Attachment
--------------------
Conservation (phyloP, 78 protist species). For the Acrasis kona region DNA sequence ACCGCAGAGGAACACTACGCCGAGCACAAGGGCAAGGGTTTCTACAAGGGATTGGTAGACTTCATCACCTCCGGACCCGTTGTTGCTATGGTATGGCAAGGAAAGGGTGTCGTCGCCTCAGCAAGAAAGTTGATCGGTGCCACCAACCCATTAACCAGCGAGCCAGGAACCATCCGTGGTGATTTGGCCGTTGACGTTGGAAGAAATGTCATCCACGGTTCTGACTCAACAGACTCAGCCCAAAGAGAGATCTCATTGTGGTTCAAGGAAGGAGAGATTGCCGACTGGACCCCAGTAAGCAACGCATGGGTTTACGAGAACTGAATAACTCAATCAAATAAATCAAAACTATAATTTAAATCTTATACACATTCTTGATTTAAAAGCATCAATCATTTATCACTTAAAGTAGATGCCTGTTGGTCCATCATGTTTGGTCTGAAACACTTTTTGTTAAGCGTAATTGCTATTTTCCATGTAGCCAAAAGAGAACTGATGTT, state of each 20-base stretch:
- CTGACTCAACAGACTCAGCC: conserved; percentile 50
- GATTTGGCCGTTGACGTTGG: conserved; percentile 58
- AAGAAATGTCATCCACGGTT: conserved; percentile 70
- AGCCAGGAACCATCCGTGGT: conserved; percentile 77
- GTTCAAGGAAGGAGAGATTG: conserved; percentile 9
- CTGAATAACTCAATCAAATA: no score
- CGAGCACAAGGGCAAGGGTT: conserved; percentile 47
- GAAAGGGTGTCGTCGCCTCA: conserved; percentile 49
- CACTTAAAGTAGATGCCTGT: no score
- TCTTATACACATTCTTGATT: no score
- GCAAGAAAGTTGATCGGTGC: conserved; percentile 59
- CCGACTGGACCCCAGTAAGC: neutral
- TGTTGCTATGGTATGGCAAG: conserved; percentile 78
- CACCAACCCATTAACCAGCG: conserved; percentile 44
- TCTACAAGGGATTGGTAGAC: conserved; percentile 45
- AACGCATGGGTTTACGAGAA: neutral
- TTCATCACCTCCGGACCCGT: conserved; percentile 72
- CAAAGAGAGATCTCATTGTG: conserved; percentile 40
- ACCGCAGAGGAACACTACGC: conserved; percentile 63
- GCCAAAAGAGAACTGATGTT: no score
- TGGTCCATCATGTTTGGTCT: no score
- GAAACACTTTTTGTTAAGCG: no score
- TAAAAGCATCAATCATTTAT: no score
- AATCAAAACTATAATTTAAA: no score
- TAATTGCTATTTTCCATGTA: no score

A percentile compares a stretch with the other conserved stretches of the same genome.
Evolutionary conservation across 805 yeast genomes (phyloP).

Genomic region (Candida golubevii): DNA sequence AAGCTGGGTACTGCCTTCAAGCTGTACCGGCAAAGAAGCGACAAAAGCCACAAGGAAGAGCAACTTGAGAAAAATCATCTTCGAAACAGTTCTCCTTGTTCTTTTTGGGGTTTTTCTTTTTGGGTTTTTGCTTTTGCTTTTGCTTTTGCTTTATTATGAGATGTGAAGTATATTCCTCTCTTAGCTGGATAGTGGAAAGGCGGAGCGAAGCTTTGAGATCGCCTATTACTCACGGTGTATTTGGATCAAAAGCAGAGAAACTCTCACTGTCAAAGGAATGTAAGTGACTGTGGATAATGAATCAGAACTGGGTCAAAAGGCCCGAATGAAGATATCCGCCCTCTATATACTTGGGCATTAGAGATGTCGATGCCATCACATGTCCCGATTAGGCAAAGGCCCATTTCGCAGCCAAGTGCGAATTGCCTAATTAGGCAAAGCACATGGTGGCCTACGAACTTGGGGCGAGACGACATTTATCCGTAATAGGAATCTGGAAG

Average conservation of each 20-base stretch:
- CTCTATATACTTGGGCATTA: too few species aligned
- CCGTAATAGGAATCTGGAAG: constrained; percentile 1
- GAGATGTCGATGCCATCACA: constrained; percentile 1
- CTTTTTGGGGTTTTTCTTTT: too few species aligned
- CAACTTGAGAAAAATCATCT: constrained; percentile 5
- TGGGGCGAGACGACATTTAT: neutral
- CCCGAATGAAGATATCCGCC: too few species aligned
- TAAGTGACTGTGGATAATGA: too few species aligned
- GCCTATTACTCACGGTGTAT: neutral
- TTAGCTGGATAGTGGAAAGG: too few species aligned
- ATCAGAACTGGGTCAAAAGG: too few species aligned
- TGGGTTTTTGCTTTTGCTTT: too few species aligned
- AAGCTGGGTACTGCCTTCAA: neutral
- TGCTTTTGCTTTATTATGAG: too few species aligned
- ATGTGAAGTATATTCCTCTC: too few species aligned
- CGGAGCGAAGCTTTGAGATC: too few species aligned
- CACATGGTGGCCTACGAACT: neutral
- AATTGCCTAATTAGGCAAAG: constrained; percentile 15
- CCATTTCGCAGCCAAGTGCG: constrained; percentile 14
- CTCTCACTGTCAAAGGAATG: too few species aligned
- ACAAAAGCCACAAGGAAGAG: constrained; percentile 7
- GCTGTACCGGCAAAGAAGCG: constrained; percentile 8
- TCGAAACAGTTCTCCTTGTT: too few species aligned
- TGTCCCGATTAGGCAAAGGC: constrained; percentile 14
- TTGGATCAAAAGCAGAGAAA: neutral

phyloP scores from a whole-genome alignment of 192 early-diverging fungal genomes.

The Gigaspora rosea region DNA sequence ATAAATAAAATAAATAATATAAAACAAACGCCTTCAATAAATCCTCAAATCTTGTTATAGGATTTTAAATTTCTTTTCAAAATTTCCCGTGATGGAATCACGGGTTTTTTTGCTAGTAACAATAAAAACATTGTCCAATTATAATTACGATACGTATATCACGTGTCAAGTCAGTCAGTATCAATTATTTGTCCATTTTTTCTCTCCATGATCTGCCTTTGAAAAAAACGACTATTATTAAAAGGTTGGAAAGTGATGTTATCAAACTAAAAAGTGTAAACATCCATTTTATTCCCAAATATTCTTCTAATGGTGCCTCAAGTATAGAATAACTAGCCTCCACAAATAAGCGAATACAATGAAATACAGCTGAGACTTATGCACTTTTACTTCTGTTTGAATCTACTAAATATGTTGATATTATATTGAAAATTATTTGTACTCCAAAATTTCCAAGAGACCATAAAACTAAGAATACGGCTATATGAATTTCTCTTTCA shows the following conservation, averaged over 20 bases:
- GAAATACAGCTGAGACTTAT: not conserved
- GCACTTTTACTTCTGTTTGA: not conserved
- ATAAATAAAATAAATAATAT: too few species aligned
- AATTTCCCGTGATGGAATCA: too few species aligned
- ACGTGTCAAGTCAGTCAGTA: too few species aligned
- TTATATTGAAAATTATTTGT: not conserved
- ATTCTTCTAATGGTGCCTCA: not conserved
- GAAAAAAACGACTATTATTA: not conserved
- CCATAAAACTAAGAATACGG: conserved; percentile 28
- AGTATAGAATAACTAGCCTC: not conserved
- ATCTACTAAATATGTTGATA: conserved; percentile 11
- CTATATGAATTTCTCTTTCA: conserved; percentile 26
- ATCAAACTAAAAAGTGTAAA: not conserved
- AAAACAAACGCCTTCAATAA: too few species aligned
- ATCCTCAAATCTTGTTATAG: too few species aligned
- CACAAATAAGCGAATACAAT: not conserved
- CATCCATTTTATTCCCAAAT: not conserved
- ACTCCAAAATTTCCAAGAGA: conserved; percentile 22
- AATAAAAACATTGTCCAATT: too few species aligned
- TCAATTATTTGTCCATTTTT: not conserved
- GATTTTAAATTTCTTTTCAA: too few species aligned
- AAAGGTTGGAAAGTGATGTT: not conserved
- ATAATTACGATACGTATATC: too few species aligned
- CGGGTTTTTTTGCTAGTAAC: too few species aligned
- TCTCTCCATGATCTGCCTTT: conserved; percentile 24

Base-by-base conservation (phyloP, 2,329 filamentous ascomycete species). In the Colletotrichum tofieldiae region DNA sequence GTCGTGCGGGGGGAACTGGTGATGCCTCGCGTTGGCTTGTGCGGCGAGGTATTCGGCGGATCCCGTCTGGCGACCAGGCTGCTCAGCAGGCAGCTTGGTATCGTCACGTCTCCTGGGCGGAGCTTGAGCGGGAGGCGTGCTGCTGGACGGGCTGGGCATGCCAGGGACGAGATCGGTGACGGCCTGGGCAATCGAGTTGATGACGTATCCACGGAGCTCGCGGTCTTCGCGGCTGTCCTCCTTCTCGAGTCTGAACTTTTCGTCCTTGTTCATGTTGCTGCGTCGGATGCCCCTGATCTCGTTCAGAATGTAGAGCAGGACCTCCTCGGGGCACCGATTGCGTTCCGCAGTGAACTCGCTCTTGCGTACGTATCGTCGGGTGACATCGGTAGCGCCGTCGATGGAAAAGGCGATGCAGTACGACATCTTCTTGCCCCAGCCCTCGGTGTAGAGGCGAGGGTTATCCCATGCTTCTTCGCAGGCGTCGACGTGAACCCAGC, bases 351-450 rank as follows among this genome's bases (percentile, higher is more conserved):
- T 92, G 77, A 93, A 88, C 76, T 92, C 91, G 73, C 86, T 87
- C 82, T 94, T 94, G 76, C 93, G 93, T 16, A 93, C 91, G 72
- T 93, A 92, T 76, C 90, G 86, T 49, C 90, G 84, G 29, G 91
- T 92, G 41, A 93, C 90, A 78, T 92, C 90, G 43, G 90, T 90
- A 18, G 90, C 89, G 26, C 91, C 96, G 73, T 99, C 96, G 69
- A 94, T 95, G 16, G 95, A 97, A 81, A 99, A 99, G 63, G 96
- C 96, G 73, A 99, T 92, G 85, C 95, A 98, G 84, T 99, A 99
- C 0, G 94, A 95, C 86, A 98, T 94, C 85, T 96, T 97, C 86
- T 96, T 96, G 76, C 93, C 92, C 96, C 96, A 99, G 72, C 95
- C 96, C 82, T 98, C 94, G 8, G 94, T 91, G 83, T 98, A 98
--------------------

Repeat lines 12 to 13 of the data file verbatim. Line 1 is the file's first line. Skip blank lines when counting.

- GCAAGAAAGTTGATCGGTGC: conserved; percentile 59
- CCGACTGGACCCCAGTAAGC: neutral